If You Have to Talk About Dog Poop… (Signs #16)

Into every communicator’s life, a little dog poop must fall. That is, sometimes we have to talk about unpleasant but inevitable things. Not major crises – that’s a whole ‘nother kettle of fish – but life’s little annoyances: a registration glitch, a presenter who cancels due to illness, a failure of the donor thank-you automated email, that sort of thing.

When such things happen, how shall we communicate about them? Signs around my neighborhood illustrate four possible approaches.

Approach A above is the official-wordy-poorly-punctuated-threatening approach. There isn’t anything about this approach I could recommend.

(I do rather like the graphic. It’s karma, or something, that Bathroom Man now has to clean up after Bathroom Dog.)

Approach B is the polite-unobtrusive-obscure approach.

Sign saying Please curb your dog

When I was young (like, 30), I thought that “curb your dog” meant “take your dog to the curb to do its business.” Shoot, maybe it does. But I since have learned that “curb” as a verb means “stop” or “hinder.” I wonder how many of the people who walk their dogs past this sign – including many immigrants and children – know that.

Another thing that makes Sign B obscure is that it’s about 4 inches by 6 inches. The graphic doesn’t help, either. I should bury my dog’s poop, maybe?

Approach C appeals to dog walkers’ better instincts.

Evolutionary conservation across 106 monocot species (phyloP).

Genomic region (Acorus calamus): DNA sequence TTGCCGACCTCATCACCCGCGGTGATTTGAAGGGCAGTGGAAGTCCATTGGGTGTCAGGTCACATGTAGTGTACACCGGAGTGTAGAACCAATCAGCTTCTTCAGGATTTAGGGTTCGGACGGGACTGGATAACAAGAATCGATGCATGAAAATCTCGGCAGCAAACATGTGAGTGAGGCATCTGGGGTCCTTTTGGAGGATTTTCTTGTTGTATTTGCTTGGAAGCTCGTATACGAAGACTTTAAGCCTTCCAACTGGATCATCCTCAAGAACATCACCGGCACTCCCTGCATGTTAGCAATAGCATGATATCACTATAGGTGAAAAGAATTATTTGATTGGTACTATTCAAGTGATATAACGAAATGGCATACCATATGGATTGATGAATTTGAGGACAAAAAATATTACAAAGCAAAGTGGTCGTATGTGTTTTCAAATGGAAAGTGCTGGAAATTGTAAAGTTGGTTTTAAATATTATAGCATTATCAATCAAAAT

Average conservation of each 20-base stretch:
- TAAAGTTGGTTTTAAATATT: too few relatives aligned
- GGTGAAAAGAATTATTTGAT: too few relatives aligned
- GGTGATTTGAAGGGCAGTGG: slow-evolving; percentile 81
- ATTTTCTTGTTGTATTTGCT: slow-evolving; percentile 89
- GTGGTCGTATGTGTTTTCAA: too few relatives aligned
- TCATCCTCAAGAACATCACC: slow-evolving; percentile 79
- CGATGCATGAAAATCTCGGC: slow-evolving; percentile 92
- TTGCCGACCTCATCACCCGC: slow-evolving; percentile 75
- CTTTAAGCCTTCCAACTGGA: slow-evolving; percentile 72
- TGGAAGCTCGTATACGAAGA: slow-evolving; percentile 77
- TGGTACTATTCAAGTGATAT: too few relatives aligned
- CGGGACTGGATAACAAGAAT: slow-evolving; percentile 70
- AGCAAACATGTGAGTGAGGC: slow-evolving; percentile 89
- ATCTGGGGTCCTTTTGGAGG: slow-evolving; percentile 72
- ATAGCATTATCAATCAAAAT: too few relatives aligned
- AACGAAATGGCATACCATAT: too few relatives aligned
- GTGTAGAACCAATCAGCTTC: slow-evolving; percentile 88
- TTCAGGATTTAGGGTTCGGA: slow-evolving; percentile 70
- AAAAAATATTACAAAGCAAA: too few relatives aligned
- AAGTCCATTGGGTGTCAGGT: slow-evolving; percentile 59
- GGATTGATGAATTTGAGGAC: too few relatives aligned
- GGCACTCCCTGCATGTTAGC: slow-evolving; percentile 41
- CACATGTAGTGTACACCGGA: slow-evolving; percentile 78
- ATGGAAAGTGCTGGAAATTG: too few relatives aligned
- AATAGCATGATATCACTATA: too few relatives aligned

Sign that says Please be a good neighbor. Clean up after your dog.

Faithful readers and Jersey City residents will note the bowtie branding of my city council representative. This sign includes, in small print, some of the language from the official city sign, Approach A. But the message is so much nicer!

The graphic – well, I don’t know. It’s kind of, like, “Get Councilman Yun to dispose of your dog’s poop,” no?

Approach D is direct and humorous.

Sign that says No poop zone

If you couldn’t read, you’d still get the message. ‘Nuff said.

I’d vote for C or D. The choice depends partly on what particular dog-poop-like minor irritation or snafu you’re dealing with.

More importantly, it depends on your audience. Will they respond better to a polite message or to a humorous one? Do they have time to read your long polite message, or should you get right to the point with an unmistakeable graphic?

If you’re not sure what approach will work best in your situation, let’s talk.

2018-06-27T18:47:07+00:00 June 27th, 2018|Categories: Communications Strategies|Tags: , |